Providing positive interview experiences also keeps your best candidates interested. Only a desperate job seeker will want to proceed after a bad interview but talented people will move onto other opportunities. Top candidates likely have different employment options and won’t settle for a company that rubbed them the wrong way.
The most common way to make the final interview probably with only the best candidates. Sincerely at this point and with what has been said before, we must seek to be different and leave the old way of recruiting behind. Startups have changed the game now is the time to change how recruiting works too:
- Provide detailed directions to your office. Sometimes there are new in the city, help them.
- Send an itinerary prior to the interview day. Tell them how long they’ll be in your office and who they’ll meet with. Also, we always recommend and help our clients by building a brief manual to send to the top candidates.
- Arrange interviews that offer something different. Answering the same interview questions for different people doesn’t make for great candidate experience. Schedule interviews with managers, team members and even employees from different departments. Each conversation will be unique and you’ll receive feedback from people with varying perspectives.
- Be there when they arrive and stay close throughout the day. Don’t make a candidate awkwardly sit in your lobby for too long. Say hello to them when they arrive and accompany them around your office throughout the day.
- Expose them to your culture. Meeting potential bosses and coworkers gives a candidate an idea of what the job is like but what about the overall company?
Video Job Interview
Determine the Best Hardware to Use
If you have multiple devices (such as a computer, tablet, smartphone, etc.), choose the one you are most comfortable with — and the one with the most reliable technology.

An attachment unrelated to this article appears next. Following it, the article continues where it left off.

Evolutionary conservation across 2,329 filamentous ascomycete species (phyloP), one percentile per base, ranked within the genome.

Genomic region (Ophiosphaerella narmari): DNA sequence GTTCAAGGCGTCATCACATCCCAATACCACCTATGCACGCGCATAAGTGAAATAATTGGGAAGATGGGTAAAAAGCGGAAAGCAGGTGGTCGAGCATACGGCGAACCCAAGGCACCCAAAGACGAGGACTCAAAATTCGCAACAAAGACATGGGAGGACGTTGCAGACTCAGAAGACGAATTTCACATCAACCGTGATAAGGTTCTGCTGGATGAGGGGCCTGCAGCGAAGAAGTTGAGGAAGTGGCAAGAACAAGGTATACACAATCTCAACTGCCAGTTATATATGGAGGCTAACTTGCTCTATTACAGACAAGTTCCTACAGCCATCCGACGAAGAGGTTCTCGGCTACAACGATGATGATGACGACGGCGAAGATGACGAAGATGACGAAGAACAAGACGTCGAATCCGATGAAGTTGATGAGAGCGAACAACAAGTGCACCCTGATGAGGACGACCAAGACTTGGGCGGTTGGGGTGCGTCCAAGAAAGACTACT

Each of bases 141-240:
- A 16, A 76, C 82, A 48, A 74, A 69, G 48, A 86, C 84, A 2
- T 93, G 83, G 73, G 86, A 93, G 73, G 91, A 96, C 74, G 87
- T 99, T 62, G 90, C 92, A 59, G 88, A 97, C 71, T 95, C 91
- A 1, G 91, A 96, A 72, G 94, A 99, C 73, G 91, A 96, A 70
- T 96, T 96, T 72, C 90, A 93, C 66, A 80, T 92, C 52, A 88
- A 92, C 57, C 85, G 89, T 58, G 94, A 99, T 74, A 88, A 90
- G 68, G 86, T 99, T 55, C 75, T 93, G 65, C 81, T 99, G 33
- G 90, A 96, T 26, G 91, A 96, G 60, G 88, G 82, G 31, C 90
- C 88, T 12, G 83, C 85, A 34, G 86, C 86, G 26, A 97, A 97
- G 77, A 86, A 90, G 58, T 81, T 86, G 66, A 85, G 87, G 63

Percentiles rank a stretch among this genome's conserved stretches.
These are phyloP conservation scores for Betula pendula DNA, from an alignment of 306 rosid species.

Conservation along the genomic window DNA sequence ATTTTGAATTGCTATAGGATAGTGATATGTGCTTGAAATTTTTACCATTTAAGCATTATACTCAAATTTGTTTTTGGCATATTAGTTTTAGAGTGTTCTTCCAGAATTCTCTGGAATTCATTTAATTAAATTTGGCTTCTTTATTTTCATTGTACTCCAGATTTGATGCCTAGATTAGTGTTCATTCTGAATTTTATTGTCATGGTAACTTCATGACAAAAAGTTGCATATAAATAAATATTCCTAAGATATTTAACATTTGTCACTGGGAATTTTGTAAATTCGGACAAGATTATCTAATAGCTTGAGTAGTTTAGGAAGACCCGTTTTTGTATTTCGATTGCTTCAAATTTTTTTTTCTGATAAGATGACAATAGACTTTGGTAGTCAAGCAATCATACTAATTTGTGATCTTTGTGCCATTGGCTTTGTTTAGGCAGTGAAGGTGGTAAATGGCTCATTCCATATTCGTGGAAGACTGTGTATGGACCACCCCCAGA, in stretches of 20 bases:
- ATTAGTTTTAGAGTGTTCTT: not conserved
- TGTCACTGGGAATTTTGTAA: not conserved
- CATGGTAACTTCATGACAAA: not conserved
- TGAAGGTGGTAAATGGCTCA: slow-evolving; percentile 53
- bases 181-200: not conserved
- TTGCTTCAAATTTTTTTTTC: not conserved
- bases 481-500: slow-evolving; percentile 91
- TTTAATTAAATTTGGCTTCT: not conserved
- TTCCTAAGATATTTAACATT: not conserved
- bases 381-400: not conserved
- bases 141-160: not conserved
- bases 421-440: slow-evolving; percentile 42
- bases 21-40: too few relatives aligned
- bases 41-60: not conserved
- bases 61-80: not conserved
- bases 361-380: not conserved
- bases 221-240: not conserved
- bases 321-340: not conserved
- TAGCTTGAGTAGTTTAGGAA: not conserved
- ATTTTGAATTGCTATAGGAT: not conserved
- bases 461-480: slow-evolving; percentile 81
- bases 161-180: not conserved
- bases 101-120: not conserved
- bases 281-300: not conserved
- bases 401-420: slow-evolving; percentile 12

Select the Proper Location for the Interview
The ideal scenario for your interview location is a secluded room in which you can shut out distractions (and noises), control the lighting, and display a generic background.
Test All the Technology
Test your connection. Test your camera. Test your lighting. Test your sound. Test the video program. Make sure you understand how it all works. And test it all again right before the interview commences.
Schedule at Least One Mock Interview
Under as close to identical circumstances as possible, schedule an interview with a friend, colleague, or family member.
The same will work remotely or the candidate may not be in the city but if it is selected move to your headquarters. This implies that you are not in the same time zone and that would have to be squared.
What you should do too
- Be friendly but don’t lead them on. It’s a good idea to mention where you’re at in the hiring process when saying bye and thanking them for coming in.
- Stay in touch post-interview. Eager candidates will contact you after the interview, probably before a decision is made. Politely reply and give a timeframe for when you’ll follow up. Honor the commitment and let the candidate know when a decision is made so they can move on with their life.
- Don’t withhold bad news. Give them a call or send them a personal email when they’re no longer being considered. Don’t ignore them or send an automated rejection message if they’ve taken the time to come in for an interview
- Provide constructive feedback. When you break the bad news, give the candidate an explanation of why they’re not getting the job. Try to focus on their skills and experience as it relates to the role and not their interview performance.